How to confidently implement your important social impact project

How to confidently implement your important social impact project

I often speak with social enterprise leaders like you about how you would like to improve your business. I know you have a lot of ideas, and when you realize there's a project that will increase your social impact and increase your access revenue or funding, you feel the urgency to get it done.

But I can understand the question that comes up: Should we implement the project completely in-house, or do we need some external support to help us with this project?

How to write better social impact stories

How to write better social impact stories

Whether you're writing a story for a speech, a pitch, a talk, or a website, good social impact stories communicate to listeners that you're not just talk. 

Yet many social enterprises struggle with communicating positive change people have experienced by participating in their work.

Your business may be one of them.

Over time, not being able to communicate stories of the positive changes people are experiencing will result in mistrust by consumers, and potentially cynicism from investors. 

Is the data conversation passing you by?

Is the data conversation passing you by?

Data is big these days. If you're like me, you see at least 1 (or 5) articles on data pop up in your LinkedIn feed daily.

In spite of data being everywhere, you may feel left out. You hear about data analytics and harnessing the power of "big data," but you don't have or need big data.

But the conversation seems completely irrelevant to the size and scope of your business.

Some good news first: the power of data for your business is first in improvement and second about proof. 

Why is this good news? Because it is completely within your reach to collect information that can improve your business.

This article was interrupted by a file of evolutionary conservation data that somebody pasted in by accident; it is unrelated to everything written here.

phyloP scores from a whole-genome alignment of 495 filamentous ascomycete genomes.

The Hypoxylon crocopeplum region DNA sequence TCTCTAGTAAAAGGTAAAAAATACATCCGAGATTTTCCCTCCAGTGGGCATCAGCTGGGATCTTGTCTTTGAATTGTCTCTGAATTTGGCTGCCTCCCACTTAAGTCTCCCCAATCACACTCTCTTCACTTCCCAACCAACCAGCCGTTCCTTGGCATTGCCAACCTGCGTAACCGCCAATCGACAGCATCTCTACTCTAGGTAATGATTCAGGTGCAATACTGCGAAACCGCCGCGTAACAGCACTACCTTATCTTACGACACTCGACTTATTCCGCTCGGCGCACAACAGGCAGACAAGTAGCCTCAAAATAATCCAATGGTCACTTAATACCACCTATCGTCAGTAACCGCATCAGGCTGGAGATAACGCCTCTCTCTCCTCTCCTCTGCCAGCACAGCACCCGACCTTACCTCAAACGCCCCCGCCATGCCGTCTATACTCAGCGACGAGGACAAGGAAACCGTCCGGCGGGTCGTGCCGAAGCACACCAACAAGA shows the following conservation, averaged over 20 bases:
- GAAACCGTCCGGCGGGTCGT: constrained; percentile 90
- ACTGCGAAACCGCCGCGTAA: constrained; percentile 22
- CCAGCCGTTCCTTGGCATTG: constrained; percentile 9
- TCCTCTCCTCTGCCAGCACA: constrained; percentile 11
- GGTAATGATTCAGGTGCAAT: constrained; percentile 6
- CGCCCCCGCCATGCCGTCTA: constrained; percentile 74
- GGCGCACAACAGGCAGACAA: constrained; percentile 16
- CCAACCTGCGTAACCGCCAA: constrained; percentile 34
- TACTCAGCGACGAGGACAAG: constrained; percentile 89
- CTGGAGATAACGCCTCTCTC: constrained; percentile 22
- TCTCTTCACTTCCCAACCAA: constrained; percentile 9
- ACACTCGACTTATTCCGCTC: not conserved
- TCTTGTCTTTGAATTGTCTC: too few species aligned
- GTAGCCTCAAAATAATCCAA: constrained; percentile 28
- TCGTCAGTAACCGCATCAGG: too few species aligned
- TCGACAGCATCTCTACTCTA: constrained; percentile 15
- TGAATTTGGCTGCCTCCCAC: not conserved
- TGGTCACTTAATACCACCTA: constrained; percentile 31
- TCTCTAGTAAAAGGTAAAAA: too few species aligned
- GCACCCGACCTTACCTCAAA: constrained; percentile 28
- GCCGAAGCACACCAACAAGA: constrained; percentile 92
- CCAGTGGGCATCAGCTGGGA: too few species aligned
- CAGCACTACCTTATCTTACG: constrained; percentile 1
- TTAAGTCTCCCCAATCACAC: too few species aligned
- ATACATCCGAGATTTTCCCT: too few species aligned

Have you lost your connection with the people experiencing the problem?

Have you lost your connection with the people experiencing the problem?

When you created your business, you passionate about a problem. You empathized with the people experiencing the problem and likely worked with them to formulate a solution.

But a lot has happened since then. Now you sometimes go for days without thinking about the problem. You're thinking about the problems you face in your daily life in trying to address the problem. You don't often have time to talk to the people experiencing the problem anymore.

You feel distant from the experiences of the people who are most affected by the problem. And you're not alone.

I've created a list of some of the ways I've been able to maintain a connection with people experiencing problems I have sought to solve.

These things take time. But the long-term well-being of your business depends on it.

The Social Responsibility of Business is Changing

In 1970, Milton Freedman wrote in The New York Times Magazine that the responsibility of a corporate executive is β€œto conduct the business in accordance with their desires, which generally will be to make as much money as possible while conforming to the basic rules of the society, both those embodied in law and those embodied in ethical custom.”

It turns out that the basic rules of society are changing.